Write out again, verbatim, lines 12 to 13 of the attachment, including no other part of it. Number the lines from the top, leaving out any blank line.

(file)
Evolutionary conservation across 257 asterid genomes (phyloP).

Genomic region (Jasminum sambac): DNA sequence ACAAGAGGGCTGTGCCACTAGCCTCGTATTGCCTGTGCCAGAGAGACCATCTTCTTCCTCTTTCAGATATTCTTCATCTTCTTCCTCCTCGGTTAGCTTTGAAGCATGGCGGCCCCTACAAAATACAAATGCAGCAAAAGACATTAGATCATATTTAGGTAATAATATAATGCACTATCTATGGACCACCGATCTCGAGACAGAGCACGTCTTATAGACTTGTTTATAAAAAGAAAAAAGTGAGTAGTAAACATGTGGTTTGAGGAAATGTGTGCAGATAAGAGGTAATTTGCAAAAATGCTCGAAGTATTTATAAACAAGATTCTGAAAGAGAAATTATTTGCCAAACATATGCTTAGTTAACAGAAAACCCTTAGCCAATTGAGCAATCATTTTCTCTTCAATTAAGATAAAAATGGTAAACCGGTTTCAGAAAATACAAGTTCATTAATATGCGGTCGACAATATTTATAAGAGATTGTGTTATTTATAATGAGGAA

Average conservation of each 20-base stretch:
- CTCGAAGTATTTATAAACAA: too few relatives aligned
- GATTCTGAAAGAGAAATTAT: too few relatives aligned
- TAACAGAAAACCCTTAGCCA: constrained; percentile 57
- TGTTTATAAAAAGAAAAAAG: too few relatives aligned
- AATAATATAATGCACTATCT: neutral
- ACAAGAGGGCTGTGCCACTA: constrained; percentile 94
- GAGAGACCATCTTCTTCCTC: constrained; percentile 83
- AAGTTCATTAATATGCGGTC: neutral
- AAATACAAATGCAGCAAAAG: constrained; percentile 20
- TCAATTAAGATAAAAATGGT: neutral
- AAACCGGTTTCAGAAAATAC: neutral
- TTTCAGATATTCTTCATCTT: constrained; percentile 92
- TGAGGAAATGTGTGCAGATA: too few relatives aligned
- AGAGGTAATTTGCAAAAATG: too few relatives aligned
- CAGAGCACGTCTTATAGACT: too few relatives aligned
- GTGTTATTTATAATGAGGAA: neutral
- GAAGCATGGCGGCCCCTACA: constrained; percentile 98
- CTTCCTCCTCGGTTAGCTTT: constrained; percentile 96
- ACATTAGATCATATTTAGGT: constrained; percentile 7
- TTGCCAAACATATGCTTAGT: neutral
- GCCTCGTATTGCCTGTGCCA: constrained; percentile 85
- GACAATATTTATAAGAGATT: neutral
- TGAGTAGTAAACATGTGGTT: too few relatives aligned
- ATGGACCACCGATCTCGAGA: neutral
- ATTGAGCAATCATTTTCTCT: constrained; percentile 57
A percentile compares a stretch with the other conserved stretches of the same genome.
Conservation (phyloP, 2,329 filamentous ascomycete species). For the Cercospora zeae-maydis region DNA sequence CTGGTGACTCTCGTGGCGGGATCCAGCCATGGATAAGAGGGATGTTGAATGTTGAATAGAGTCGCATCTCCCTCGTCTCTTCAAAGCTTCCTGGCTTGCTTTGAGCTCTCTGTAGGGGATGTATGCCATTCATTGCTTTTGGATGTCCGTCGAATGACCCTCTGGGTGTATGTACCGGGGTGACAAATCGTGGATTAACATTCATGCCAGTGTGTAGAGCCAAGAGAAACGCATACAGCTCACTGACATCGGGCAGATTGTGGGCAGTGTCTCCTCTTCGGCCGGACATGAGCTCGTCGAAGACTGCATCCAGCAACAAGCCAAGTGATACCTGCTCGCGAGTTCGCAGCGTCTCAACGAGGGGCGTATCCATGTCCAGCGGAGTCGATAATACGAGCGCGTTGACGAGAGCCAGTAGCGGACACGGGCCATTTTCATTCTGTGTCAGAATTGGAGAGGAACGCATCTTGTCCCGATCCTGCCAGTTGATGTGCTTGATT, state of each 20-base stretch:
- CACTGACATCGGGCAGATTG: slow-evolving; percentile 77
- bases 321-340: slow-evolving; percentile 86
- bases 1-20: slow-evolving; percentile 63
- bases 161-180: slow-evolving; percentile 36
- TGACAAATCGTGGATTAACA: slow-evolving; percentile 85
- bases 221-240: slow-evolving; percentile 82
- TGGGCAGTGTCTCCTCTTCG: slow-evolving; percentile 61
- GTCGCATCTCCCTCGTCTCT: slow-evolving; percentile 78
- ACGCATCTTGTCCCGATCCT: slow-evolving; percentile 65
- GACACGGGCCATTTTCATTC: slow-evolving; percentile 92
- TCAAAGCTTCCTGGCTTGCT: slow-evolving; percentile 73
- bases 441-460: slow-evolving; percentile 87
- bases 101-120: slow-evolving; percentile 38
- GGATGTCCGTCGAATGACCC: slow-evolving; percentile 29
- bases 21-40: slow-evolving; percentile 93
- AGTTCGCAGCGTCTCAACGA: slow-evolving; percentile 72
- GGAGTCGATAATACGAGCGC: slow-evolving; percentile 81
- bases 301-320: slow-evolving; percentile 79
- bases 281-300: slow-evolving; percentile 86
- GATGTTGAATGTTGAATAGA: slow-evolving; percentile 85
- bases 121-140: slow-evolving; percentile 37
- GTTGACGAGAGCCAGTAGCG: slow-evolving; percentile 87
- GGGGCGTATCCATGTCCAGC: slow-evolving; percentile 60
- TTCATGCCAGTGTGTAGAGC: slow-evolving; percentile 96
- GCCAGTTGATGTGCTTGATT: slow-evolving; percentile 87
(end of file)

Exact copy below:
- AAATACAAATGCAGCAAAAG: constrained; percentile 20
- TCAATTAAGATAAAAATGGT: neutral